Tech Finance

Tim Bradshaw

After the market closes on Tuesday, Apple releases its third quarter earnings for the three months to the end of June. Its stock price has risen by more than 20 per cent since it beat forecasts with its last quarterly numbers, taking it close to its-all time high. Can Apple repeat the trick in what are likely to be the last results before the next iPhones arrive, and push its stock to $100?

Here’s what Wall Street is looking for this quarter: 

The importance of small and medium-sized enterprises as engines of job creation is a well-established economic fact. In countries such as Italy and Spain, SMEs account for 70-80 per cent of the workforce, and for a similar proportion of all newly created jobs, writes Ferdinando Giugliano.

Much less is known, however, about which kinds of SMEs are better at boosting employment. The SMEs universe is varied, but distinguishing between them is essential for governments to direct their economic policies in an effective way.

 

Tim Bradshaw

What a difference a month makes. When Box filed to go public in late March, hot tech stocks such as Google, Facebook and Tesla were trading at close to their all-time highs.

Now, the cloud storage company’s timing looks a little less fortuitous. A month after the “tech rout” began, the financial markets don’t look quite so welcoming to a fast-growing but heavily loss-making new listing, however ‘sexy’ its enterprise technology might be. 

In a handy coincidence of scheduling, Apple and Facebook will both report earnings after the market closes on Wednesday.

The two Silicon Valley giants will give Wall Street a fast look at the state of the mobile and online advertising markets, at a time when tech valuations are facing growing questions from investors like David Einhorn

Almost five years after launching, crowd-funding platform Kickstarter has received pledges worth $1bn. Half of the money has apparently been in the past twelve months (see chart below).

If Kickstarter were a venture fund, it would be a fairly significant player. So how exactly has humanity been enriched, for its money?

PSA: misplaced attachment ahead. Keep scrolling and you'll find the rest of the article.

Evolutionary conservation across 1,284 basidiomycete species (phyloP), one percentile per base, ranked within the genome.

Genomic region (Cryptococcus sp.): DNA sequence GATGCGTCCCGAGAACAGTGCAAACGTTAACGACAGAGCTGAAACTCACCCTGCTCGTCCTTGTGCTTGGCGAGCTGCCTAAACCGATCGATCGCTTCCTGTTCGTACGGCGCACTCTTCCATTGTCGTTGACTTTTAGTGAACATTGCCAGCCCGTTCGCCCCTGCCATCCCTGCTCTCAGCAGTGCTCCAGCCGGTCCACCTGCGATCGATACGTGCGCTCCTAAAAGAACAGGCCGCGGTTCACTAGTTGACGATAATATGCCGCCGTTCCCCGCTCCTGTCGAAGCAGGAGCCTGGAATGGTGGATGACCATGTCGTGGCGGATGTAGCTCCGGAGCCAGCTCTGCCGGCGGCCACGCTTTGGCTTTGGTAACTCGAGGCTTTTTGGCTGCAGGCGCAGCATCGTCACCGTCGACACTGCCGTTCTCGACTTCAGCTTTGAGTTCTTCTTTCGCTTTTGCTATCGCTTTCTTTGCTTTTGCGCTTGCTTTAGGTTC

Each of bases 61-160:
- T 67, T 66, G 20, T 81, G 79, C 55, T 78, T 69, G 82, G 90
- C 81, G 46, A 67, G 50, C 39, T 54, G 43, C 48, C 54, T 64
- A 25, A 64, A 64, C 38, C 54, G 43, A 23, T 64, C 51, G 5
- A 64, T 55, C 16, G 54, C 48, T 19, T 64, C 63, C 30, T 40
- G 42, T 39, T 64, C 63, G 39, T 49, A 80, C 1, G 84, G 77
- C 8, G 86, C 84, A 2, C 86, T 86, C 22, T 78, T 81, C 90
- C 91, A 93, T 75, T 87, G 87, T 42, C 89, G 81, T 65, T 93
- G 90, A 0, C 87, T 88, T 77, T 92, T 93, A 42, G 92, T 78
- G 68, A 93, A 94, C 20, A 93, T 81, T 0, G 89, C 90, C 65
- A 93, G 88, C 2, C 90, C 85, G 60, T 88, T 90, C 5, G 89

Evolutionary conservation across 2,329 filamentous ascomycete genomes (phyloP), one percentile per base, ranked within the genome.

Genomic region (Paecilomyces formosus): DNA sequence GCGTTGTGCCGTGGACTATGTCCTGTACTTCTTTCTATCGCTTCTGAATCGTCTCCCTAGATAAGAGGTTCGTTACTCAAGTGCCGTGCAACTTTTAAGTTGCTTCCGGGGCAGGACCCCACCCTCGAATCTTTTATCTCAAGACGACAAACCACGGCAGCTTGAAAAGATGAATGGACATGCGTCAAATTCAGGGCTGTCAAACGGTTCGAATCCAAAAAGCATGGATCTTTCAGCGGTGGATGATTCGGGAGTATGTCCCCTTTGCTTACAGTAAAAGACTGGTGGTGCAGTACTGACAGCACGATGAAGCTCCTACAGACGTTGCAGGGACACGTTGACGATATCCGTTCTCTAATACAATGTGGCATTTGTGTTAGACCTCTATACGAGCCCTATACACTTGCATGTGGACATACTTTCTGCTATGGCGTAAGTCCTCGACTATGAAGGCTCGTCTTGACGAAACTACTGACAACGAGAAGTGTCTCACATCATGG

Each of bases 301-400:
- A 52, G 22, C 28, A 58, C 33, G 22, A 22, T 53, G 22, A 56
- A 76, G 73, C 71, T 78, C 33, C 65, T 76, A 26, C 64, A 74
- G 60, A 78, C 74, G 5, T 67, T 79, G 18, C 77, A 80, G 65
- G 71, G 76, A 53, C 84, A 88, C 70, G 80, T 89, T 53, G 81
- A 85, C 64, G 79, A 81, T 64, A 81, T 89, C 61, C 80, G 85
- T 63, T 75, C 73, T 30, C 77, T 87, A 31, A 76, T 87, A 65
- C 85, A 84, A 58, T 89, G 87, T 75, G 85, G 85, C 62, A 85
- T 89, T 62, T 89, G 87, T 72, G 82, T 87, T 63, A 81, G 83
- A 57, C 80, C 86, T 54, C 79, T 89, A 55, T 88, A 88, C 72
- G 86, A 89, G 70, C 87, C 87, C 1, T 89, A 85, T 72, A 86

Sirgoo Lee, chief executive of the South Korean mobile messaging company Kakao, chuckles when asked about Facebook’s acquisition of rival WhatsApp for $19bn. “All I can say is that’s a lot of money,” he says.

While it has a strong presence in India and Hong Kong, WhatsApp is a marginal player in many parts of Asia writes Simon Mundy. Kakao, Japan-based LINE and China-headquartered WeChat dominate mobile messaging in their respective home territories, and are fighting for control of the market in southeast Asia. The Japanese internet company Rakuten, meanwhile, last month spent $900m on Viber, an Israeli company that provides similar free calling and messaging services. 

Tim Bradshaw

Mark Zuckerberg’s push to make Facebook a mobile-first company seems to have paid off. Wednesday’s fourth-quarter earnings revealed that it now makes more than half of its advertising revenues from mobile devices, beating Wall Street’s forecasts and sending its stock up as much as 12 per cent in after-hours trading.
Hannah Kuchler and Tim Bradshaw reported from the earnings call as Zuck and his team talked about the opportunities in personalisation, messaging and artificial intelligence. 

Tim Bradshaw

Expectations are high that Apple can go back to its old forecast-busting ways when it reports earnings for its December quarter on Monday.

“Investors think that Q1 is going to be a blow-out and the Q2 guide is quite strong,” said analysts at Berenberg in a note after meetings with shareholders last week.

While the iPhone and iPad both look set to turn in double-digit percentage growth rates, falling prices and margins could minimise revenue and earnings growth.

Here’s what to expect after the markets close in New York: 

The inventor of the 3D printed gun has trained his sights on Bitcoin, fronting a campaign to keep the virtual currency anonymous and beyond the reach of the authorities, writes Jane Wild.

Cody Wilson’s move hits back at efforts by the Bitcoin trade body, businesses and investors who have been working with officials mainly in the US to press for acceptance of virtual currencies and hasten their integration into mainstream financial systems. 

Hannah Kuchler

Ladies and gentleman, the moment you have all been waiting for is fast-approaching: Twitter is due to file the small print on its initial public offering, a bulky S-1 registration statement that will allow investors a peek into the messaging platform’s business.

Here is the Financial Times “Ctrl-F” guide to getting the news fast (Alternatively, please tune in to FT.com when it happens, where we’ll do the heavy lifting for you):